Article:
An overview of ORCHID’s research in the energy domain.
An overview of ORCHID’s research in the energy domain.
One key challenge associated with the anticipated proliferation of electric vehicles (EVs) is that the current infrastructure for en-route charging is highly limited. This is exacerbated by the short range of EVs and the long time it takes to fully re-charge them. In this work, we propose a novel EV navigation algorithm that utilises the limited charging infrastructure more efficiently by communicating with other EVs and routing the driver to charging stations with the lowest predicted congestion.
Electric vehicles (EVs) are increasingly seen as a key technology for tackling climate change. However, the current UK electricity distribution infrastructure is not designed to deal with the significant additional loads that widespread home charging of EVs will create. To address this, we propose novel auction-like mechanisms that schedule the charging of EVs within the infrastructure constraints and according to the requirements of their owners. This video contains a brief overview of our work on these mechanisms.
MyJoulo is part of a research project investigating ways to help households reduce their heating bills. The Joulo logger measures the temperature at a home’s thermostat over the course of a week. From this data, a mathematical model of how the home responds to the heating system, including how quickly it heats up, cools down, and what thermostat set-point is being used is built. This model can then be used to help households to reduce their bills by making changes to how they use the heating system. Find out more at : https://www.myjoulo.com/
This video provides a brief overview on some of the research directions that we are taking in the area of “Coalition Formation”, which allows a group of agents to come together, coordinate their actions and achieve an outcome which is greater than any outcome that could be achieved by them acting individually [1,4]. Some of those directions involve looking at how to efficiently handle any constraints that may exist , and how to efficiently distribute the computations among the agents .
We are currently running a user study for agentSwitch in Nottingham. As part of this study, we are showing participants a 3 part video that describes how present and potential future of the domestic electricity market, after which the participants are asked to discuss, within a focus group, the issues raised in the videos that concern them most.
Motivated by the need to better manage energy demand in the home, in this work we advocate the integration into Ubicomp systems of interactive energy consumption visualisations, that allow users to engage with and understand their consumption data, relating it to concrete activities in their life. To this end, we present the design, implementation, and evaluation of FigureEnergy, a novel interactive visualisation that allows users to annotate and manipulate a graphical representation of their own electricity consumption data, and therefore make sense of their past energy usage and understand when, how, and to what end, some amount of energy was used.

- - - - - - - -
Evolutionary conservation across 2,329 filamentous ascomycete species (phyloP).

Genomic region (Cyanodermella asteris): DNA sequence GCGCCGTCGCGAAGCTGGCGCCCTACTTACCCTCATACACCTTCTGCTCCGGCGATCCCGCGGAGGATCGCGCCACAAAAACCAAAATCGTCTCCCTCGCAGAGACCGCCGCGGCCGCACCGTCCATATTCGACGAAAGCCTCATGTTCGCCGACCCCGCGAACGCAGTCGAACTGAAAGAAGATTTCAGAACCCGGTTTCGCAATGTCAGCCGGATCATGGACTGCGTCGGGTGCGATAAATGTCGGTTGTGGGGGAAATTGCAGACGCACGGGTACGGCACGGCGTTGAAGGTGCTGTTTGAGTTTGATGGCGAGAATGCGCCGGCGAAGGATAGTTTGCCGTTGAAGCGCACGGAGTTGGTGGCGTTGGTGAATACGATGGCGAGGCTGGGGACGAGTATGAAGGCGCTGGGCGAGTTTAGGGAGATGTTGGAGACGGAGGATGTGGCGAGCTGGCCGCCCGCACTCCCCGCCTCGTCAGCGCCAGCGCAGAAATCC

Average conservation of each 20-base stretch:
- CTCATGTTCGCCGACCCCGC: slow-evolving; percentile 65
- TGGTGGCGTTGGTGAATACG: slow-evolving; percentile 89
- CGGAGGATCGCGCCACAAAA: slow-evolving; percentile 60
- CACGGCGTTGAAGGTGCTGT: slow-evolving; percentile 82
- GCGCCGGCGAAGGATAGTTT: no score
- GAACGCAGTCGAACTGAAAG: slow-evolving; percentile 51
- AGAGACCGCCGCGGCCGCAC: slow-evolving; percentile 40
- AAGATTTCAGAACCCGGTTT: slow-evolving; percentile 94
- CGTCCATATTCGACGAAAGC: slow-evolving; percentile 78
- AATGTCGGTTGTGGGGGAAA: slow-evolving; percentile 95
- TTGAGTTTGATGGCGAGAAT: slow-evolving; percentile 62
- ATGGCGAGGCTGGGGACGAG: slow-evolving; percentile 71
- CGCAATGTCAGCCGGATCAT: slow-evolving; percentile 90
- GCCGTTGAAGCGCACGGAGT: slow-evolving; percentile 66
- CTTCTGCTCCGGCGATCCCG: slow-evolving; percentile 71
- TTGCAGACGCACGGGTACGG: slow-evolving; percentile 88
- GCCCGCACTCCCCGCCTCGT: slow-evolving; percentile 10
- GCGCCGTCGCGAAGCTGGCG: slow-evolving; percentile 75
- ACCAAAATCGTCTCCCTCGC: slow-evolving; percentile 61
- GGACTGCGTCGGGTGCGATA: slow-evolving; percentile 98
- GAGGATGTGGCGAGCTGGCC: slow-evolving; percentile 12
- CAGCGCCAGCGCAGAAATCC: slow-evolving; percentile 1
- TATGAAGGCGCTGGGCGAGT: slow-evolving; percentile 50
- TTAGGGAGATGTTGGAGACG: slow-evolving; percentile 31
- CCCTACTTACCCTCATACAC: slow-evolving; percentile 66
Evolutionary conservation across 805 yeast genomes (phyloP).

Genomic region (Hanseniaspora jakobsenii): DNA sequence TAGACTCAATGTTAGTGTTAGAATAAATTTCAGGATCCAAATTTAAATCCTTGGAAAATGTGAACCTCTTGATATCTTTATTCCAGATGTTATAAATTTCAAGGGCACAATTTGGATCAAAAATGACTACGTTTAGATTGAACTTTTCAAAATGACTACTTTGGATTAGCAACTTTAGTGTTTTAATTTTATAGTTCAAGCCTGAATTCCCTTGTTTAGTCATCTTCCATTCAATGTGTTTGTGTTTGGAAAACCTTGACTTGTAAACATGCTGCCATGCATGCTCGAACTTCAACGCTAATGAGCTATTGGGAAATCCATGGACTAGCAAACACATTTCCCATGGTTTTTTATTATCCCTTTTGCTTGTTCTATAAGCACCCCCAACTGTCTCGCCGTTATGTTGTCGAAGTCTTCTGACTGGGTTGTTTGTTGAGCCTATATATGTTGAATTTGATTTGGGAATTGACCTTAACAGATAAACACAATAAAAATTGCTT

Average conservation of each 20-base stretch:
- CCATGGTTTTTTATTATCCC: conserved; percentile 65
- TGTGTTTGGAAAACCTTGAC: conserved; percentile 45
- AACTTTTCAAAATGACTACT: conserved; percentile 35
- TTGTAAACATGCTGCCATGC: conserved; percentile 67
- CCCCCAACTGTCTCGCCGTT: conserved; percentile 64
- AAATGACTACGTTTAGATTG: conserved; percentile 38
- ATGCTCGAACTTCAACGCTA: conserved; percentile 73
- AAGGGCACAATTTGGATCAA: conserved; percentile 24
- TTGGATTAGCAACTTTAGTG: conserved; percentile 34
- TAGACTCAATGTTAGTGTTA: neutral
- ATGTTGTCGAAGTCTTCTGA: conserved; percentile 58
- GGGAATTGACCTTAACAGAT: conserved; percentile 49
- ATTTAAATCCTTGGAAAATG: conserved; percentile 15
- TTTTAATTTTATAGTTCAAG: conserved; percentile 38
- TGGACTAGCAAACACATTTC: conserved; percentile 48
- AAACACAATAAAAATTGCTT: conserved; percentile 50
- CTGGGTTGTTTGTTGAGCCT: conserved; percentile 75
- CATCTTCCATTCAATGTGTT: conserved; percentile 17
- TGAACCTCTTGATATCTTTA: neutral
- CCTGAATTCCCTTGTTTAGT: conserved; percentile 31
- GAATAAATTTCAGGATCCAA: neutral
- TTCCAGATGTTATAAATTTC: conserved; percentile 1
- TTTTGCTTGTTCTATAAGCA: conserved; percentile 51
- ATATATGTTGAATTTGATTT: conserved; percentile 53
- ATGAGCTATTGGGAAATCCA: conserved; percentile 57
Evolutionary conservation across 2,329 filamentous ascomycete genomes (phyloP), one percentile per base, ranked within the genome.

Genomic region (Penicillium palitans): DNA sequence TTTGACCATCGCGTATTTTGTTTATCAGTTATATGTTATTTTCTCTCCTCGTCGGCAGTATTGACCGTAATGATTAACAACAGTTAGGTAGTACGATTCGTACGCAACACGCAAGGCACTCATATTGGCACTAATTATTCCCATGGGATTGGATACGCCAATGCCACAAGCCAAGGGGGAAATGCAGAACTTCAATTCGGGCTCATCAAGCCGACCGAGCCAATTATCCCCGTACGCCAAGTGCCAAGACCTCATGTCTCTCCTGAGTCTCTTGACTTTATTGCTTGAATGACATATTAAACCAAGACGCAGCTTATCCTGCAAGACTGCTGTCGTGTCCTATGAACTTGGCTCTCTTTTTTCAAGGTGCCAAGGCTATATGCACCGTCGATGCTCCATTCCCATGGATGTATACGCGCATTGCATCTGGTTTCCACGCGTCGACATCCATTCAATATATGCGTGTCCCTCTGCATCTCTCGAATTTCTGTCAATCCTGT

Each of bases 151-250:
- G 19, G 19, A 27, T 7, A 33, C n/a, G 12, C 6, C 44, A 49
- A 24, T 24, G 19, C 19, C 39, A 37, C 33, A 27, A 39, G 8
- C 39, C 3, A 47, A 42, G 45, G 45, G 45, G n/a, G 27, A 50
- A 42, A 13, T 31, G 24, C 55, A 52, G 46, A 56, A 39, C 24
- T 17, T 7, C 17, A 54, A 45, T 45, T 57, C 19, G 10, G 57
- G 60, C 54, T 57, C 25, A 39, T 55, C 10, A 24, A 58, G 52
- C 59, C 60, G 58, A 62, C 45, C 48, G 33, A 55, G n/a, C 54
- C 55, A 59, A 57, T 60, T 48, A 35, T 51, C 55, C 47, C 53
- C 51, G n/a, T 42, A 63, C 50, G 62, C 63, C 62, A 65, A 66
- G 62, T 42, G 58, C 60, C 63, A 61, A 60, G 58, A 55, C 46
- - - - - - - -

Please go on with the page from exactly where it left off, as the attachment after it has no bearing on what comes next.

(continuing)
To validate our design, we deployed FigureEnergy “in the wild” — 12 participants installed meters in their homes and used the system for a period of two weeks. The results detailed in the paper below indicate that the approach is overall successful: by engaging with the data users discover new information about it, even more than in their prior experience of using other electricity displays.
Domestic homes account for 25% of the UK’s total CO2 emissions, and the majority of this goes toward space and water heating. We have developed an intelligent home heating agent that models and predicts heating costs and provides live feedback to the home owner.
Non-intrusive appliance load monitoring is the process of disaggregating a household’s total electricity consumption into its contributing appliances. In this paper we propose an approach by which individual appliances can be iteratively separated from an aggregate load. Unlike existing approaches, our approach does not require training data to be collected by sub-metering individual appliances, nor does it assume complete knowledge of the appliances present in the household. Instead, we propose an approach in which prior models of general appliance types are tuned to specific appliance instances using only signatures extracted from the aggregate load. The tuned appliance models are then used to estimate each appliance’s load, which is subsequently subtracted from the aggregate load. This process is applied iteratively until all appliances for which prior behaviour models are known have been disaggregated. We evaluate the accuracy of our approach using the REDD data set, and show the disaggregation performance when using our training approach is comparable to when sub-metered training data is used. We also present a deployment of our system as a live application and demonstrate the potential for personalised energy saving feedback.
We have designed heating control algorithms for the future smart homes that will be instrumented with sensors throughout and will be aware of the environmental conditions as well as the human activities within them. These control algorithms will help users balance the trade-offs between energy cost, comfort, and carbon emissions through novel, interactive interfaces that will help them make sense of their energy use.